'Crazy talk' vs. 'Smart': Lawmakers split over Trump's earmark proposal

When President Donald Trump stoked the idea of lifting the ban on earmarks, he ignited debate over an old congression...

Posted: Jan 11, 2018 8:52 AM
Updated: Jan 11, 2018 8:52 AM

When President Donald Trump stoked the idea of lifting the ban on earmarks, he ignited debate over an old congressional tactic loathed by the public and killed seven years ago by House Republicans.

At a meeting with lawmakers Wednesday, Trump said a return to pork barrel spending could ease gridlock in Washington. "Maybe all of you should start thinking about going back to a form of earmarks," Trump said, as members around the table laughed. "You should do it, and I'm there with you."

Then-House Speaker John Boehner, an Ohio Republican, banned earmarks in 2011

Earmarks are money for pet projects aimed at buying the support of lawmakers

His comment prompted mixed reaction among lawmakers across the political spectrum, with many expressing concern about abuse and runaway spending. While some agree the budget process needs reform, others, like Republican Sen. John Kennedy of Louisiana, said it would be a "big mistake" because earmarks have been "tantamount to bribery."

"I'll bet, once the President thinks it through some more, he'll probably end up changing his mind," he said, adding: "It would hurt our efforts to drain the swamp."

Sen. Jeff Flake, an Arizona Republican, put it bluntly: "It's crazy talk."

Flake acknowledged earmarks help drive people to support legislation, but he said they can be politically damning. "We got beaten like a borrowed mule in the 2006 elections largely because of the corruption that came with earmarks," Flake said. "People are forgetting that time. It was awful; we don't want to go back to that."

When Republicans retook control of the House in 2011, one of then-House Speaker John Boehner's first actions was to ban earmarks. Before then, members reluctant to support certain spending bills or other legislative priorities of top leaders could be won over with earmarked funds for pet projects in their districts.

Without such enticement, members are less likely to compromise, critics say.

"This system really lends itself to not getting along. It lends itself to hostility and anger," Trump said. While he encouraged lawmakers to consider returning to earmarks, he also argued they'll need "better controls" in allocating funds, saying "it got a little bit out of hand" in the past.

"Our system right now, the way it's set up, will never bring people together."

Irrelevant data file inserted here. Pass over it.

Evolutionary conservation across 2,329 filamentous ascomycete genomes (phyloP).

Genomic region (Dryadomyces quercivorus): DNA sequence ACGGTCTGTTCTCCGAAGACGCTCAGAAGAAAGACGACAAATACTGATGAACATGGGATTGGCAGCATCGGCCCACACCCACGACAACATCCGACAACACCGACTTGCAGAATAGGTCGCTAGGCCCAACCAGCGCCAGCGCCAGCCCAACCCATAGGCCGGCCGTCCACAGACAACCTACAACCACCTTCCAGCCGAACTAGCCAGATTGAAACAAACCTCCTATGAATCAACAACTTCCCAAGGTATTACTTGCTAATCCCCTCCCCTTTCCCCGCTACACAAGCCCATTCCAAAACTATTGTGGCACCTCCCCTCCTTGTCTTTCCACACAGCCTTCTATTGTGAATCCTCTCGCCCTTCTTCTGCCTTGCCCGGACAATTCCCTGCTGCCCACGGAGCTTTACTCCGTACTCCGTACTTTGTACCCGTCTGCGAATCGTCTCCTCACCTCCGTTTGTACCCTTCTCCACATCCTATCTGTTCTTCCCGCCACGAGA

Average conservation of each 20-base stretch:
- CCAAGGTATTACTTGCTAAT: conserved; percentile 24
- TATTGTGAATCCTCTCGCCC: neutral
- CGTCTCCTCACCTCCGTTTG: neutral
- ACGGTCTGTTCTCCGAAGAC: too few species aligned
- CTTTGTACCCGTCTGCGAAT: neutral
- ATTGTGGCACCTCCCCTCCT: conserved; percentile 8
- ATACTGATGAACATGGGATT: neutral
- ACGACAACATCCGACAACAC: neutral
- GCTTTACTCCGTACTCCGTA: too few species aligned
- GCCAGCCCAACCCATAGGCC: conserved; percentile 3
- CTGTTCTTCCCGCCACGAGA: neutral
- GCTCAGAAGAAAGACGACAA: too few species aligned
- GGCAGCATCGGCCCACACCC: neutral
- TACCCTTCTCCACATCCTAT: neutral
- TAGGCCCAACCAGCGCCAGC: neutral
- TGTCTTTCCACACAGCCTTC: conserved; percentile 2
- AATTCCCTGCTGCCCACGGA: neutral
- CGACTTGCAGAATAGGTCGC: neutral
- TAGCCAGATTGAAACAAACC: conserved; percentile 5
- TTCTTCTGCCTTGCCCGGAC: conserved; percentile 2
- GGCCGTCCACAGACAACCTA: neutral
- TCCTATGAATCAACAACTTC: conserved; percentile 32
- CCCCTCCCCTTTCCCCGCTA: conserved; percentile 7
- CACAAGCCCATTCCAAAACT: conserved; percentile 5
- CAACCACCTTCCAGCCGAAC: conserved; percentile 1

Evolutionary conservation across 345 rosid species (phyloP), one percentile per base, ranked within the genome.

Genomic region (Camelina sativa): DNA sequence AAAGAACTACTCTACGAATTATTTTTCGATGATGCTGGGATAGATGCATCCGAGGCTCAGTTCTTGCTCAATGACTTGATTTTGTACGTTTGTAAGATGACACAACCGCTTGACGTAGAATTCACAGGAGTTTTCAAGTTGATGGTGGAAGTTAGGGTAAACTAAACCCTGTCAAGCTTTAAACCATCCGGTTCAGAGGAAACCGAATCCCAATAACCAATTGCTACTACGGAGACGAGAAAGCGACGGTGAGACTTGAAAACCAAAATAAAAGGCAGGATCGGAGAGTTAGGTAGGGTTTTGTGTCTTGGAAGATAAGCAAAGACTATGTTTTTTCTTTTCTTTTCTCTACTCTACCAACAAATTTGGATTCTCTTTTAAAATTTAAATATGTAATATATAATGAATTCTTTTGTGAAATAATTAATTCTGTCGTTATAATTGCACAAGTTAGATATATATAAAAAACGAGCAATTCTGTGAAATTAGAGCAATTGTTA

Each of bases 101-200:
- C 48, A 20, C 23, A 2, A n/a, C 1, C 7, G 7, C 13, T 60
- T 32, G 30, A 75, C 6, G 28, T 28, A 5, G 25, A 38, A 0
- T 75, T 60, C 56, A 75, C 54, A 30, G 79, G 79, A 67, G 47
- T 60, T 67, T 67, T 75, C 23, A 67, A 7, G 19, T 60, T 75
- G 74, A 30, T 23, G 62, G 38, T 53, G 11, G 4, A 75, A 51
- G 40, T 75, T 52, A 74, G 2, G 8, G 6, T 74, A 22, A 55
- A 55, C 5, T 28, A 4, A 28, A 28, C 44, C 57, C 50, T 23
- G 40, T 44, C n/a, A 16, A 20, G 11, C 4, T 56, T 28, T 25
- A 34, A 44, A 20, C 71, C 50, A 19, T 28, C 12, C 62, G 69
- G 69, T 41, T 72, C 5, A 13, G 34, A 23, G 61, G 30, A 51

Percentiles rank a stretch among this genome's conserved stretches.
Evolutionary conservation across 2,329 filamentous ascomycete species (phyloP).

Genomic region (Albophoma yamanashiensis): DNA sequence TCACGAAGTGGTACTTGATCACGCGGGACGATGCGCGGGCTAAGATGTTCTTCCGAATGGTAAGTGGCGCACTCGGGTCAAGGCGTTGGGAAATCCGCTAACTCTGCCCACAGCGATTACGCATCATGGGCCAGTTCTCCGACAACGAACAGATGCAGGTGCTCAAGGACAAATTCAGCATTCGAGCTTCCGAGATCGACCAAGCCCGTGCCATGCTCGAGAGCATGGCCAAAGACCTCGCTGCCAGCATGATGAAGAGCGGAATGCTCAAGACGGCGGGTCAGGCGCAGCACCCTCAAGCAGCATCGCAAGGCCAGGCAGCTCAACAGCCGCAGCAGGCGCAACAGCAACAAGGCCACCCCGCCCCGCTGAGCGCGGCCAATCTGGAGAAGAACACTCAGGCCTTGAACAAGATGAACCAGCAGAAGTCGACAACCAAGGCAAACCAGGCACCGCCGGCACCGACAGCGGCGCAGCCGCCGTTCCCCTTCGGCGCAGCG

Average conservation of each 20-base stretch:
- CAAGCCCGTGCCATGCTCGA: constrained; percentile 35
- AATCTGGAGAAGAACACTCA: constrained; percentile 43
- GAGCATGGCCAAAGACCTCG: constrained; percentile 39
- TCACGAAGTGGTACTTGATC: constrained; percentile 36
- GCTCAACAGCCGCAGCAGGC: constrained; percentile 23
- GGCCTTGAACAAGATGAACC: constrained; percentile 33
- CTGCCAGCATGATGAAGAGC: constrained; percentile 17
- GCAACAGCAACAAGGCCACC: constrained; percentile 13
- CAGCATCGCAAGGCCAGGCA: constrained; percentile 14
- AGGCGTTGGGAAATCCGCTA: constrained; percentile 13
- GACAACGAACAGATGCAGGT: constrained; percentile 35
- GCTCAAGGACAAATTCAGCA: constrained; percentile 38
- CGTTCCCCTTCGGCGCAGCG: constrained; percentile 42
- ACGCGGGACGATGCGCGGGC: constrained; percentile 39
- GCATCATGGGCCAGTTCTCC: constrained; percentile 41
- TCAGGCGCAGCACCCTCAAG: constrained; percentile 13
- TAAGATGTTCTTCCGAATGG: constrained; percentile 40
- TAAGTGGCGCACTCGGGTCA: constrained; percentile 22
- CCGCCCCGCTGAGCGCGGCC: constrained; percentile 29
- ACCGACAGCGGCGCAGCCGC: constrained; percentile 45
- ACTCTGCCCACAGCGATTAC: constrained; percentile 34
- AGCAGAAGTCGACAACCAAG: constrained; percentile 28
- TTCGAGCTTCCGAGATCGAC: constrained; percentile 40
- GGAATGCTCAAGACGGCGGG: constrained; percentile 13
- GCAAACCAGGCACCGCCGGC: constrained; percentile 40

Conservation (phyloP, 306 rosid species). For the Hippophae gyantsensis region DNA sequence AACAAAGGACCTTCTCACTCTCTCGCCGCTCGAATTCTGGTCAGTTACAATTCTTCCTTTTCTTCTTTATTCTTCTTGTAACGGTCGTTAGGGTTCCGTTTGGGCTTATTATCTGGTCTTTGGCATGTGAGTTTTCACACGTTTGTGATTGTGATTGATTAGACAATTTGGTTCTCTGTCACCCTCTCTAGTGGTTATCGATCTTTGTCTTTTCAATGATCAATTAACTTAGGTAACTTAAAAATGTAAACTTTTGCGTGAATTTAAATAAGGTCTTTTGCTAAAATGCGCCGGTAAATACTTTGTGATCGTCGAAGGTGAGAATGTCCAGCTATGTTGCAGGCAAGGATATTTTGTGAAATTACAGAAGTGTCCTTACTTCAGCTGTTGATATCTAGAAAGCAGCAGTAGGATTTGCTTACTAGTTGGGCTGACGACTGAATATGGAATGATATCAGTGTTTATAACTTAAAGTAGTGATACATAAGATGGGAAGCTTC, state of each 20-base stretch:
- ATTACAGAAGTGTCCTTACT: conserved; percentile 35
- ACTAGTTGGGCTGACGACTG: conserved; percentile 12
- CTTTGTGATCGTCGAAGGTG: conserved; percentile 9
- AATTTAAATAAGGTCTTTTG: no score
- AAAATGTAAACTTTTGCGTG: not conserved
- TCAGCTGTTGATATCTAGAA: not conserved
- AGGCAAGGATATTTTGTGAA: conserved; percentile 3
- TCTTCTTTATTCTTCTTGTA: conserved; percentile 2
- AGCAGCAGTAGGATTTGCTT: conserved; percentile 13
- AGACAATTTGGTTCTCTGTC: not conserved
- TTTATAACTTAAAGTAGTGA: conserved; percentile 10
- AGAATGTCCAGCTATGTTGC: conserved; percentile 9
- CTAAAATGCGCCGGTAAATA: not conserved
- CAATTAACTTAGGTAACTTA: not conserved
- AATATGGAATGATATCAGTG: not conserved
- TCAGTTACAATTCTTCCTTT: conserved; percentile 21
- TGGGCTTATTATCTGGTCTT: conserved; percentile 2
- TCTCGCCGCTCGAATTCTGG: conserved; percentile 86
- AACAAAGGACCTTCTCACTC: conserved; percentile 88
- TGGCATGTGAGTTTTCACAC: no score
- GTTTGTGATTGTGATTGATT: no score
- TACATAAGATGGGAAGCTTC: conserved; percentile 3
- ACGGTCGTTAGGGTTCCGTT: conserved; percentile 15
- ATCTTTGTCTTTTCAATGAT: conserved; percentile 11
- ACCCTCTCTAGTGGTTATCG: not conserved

While unexpected Wednesday, Trump turned a spotlight on an issue that's been under the radar in Congress for close to a year. House Rules Committee Chairman Pete Sessions said his committee will examine alternatives on the issue soon, but he was quick to stress that Republicans aren't talking about bringing back "earmarks" but looking at "congressionally directed spending."

He explained the difference, saying the old system of earmarks wasn't transparent and was skewed toward lawmakers who sat on certain committees that could control various pots of federal money. He believes a new approach would require members to go through a vetting process and compete for resources.

"Anybody that uses 'earmarks' is irresponsible," Sessions said about the term.

He stressed that they "are not making a decision" right away, and the committee is set to hold hearings next week.

Shortly after the 2016 election, Ryan attempted to quash the idea of reviving earmarks, saying it wasn't the right time. "We just had a 'drain the swamp' election," Ryan told Republicans. "Let's not just turn around and bring back earmarks two weeks later."

He promised to let Republicans bring up the topic at a later date, and now, more than a year later, Ryan appears to be opening the door to a debate, though it's safe to say he's still not a fan. Just hours before Trump made his comments on Wednesday, Ryan was asked whether earmarks will have a comeback.

"Conversations are having a comeback," he told reporters at a news conference. "We've encouraged our members all along to talk about budget process reforms. Many of us have opinions on this issue, but I want our members to have conversations."

Lawmakers have mixed reactions to Trump greenlighting the idea. Republican Rep. Carlos Curbelo of Florida said it was "smart" for Trump to make the suggestion. "The way we do appropriations is badly broken here, and we really need to reform it in a way that gets Republicans and Democrats to work together."

Rep. Louie Gohmert, a member of the conservative House Freedom Caucus, said Wednesday the ban on earmarks gives too much power to the executive branch over how to spend money.